Rounded Corners in Internet Explorer

You may remember my recent expirement with getting rounded corners in Internet Explorer to work with VML. I tried to come up with a way to mimic border-radius and to be able to implement simple rounded corners into a design.

The first implementation I saw that tried to do this in a seamless way was Remiz of HTML Remix. The implementation uses an HTML control (ie: an htc file) that can be easily bound to any element which should have rounded corners.

Drew Diller has pointed me to his implementation, DD_roundies, which he has just released. His code has the added benefit of allowing tiled alpha PNGs without using AlphaImageLoader (an unexpected discovery).

Here's hoping, once again, that IE8 will magically support border-radius.

Published December 03, 2008
Categorized as HTML and CSS
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15 Comments · RSS feed
Tim Wright said on December 03, 2008

Here's to hoping IE8-final doesn't suck as much as IE8-Beta2

Marin said on December 03, 2008

This htc can be handy too

Travis Gertz said on December 03, 2008

Heard it from the horses mouth at our last Democamp in Calgary. IE8 will have no CSS3 support at all.

It's pretty disappointing that after all this time MS is still working on "perfecting" their CSS2 support before even looking at CSS3.

Jonathan Snook said on December 03, 2008

@Marin: Um, that's the second link I have in the article.

@Travis: Yeah, I keep hearing the same thing. I just keep hoping for a surprise each time a beta gets released.

Ryan Wilke said on December 03, 2008

Maybe it's time for them to adopt Webkit. Nah, that would be far too convenient for us :)

robert said on December 03, 2008

Until Microsoft provides an auto update mechanism for their browsers like everyone else does, we will always be stuck without border-radius at least in some respect.

I'm hoping Microsoft adds that to IE8 as well as all the other updates we need.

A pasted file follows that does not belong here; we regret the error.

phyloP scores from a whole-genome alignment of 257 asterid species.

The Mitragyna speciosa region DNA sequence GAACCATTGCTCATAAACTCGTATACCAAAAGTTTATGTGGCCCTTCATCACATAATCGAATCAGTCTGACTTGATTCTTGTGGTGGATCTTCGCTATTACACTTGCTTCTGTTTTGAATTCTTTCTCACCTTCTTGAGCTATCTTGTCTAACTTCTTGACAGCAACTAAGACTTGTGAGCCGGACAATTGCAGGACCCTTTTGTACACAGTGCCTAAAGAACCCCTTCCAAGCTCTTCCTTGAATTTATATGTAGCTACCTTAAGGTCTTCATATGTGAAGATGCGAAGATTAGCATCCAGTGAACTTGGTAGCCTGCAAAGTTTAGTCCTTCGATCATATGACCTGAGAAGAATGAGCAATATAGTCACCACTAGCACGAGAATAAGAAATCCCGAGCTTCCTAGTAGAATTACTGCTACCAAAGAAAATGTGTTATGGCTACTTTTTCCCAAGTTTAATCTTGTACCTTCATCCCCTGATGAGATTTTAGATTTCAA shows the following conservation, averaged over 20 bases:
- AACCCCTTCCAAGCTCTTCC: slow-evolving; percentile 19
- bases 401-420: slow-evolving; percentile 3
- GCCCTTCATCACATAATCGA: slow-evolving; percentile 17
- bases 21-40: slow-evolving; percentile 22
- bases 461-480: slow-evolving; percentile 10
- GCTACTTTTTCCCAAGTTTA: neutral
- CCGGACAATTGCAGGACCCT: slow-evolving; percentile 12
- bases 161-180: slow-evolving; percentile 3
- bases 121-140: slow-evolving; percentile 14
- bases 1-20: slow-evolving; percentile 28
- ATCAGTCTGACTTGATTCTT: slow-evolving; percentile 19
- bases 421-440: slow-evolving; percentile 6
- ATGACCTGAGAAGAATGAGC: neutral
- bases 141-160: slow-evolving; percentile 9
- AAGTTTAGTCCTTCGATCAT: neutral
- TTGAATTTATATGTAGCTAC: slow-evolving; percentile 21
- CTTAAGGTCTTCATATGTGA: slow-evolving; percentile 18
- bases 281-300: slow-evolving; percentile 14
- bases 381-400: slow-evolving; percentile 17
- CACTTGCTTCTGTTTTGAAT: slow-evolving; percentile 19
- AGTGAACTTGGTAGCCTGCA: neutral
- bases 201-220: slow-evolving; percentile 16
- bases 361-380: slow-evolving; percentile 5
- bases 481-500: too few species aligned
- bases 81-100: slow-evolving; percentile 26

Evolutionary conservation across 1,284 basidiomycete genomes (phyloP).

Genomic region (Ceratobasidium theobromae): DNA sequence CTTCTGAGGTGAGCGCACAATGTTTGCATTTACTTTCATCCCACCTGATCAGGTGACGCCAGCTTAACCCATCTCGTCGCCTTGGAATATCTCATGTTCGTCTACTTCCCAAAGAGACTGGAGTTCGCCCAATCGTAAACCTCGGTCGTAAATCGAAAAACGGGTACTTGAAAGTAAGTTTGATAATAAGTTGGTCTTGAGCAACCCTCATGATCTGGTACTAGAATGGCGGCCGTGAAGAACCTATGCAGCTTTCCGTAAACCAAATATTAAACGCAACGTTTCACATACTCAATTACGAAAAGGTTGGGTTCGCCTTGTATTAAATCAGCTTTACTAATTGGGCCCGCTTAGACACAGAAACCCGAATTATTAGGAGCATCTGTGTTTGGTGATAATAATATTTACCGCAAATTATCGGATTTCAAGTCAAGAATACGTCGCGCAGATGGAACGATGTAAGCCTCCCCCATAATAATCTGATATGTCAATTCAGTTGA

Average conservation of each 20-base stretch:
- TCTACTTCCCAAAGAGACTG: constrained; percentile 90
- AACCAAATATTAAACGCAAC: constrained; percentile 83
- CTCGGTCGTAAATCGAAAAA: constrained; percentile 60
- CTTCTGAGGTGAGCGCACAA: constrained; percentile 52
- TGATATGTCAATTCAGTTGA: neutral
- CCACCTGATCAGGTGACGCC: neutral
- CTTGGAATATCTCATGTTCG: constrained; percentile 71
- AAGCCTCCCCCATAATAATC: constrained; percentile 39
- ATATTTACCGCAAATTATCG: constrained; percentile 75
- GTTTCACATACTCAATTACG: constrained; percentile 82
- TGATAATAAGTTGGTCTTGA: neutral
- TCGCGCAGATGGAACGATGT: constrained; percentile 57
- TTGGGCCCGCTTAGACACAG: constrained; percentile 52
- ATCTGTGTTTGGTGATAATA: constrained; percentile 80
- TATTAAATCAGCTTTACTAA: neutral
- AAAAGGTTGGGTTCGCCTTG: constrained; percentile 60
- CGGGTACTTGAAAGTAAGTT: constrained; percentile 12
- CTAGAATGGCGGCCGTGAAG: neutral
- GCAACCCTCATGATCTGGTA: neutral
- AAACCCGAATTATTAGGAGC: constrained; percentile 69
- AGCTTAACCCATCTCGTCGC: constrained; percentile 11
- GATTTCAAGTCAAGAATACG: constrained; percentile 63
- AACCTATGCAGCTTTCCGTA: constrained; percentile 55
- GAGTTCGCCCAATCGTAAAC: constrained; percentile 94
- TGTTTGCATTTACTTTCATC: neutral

Chris Lienert said on December 03, 2008

@Robert: there's no reason why you can't add rounded corners to your site now - progressive enhancement seems to be the nom de jour for such things. Your site will look great in Safari and Firefox 3 and slightly less so in other clients.

As for rolling out IE updates, the IE team doesn't quite know what to do. Apparently they copped a lot of flak from customers after making IE7 a high priority update and, while they want IE8 out there as quickly as we do, there's really no nice way of getting it out there en masse.

Erwin Heiser said on December 05, 2008

I'd be happy if border-radius would pass the w3v's validator already ;(

Duane Nason said on December 05, 2008

@Travis - "IE8 will have no CSS3 support at all." ... yikes. I hope msft decides to rethink this one.

steve said on December 10, 2008

Hi Snook,

Unfortunately after IE Chats with Chris Wilson/Eric Lawrence/others... rounded corners will **not** make it into IE8 for sure.

steve said on December 10, 2008

Both versions use VML, thus both will need to be adjusted to work in IE8 Standards Mode.

Since IE8 tries to do the standards thing, you need to have an import statement to use the v: namespace.

See bug reports:


Drew Diller said on December 10, 2008

@steve, those URLs are helpful... even encouraging, if I dare say so. I'll look into it.

Dan said on December 11, 2008

@Drew - You could probably also mix Opera support in via SVG if desired, ala Dave Storey's implementation here:

GreyCells said on February 03, 2009

@Chris Lienert - That's exactly what I'm doing (particularly on admin pages). The whole design looks great in FF & WK, but *really* clunky in IE. Which is the right message we should be giving: Stop using legacy code - it look crap, because it *is* crap!

It's been a very effective motivator for getting customers to move to a more secure/standards compliant browser.

Ahmet Maranki said on February 08, 2009

I'd be happy if border-radius would pass the w3v's validator already ;(

Sorry, comments are closed for this post. If you have any further questions or comments, feel free to send them to me directly.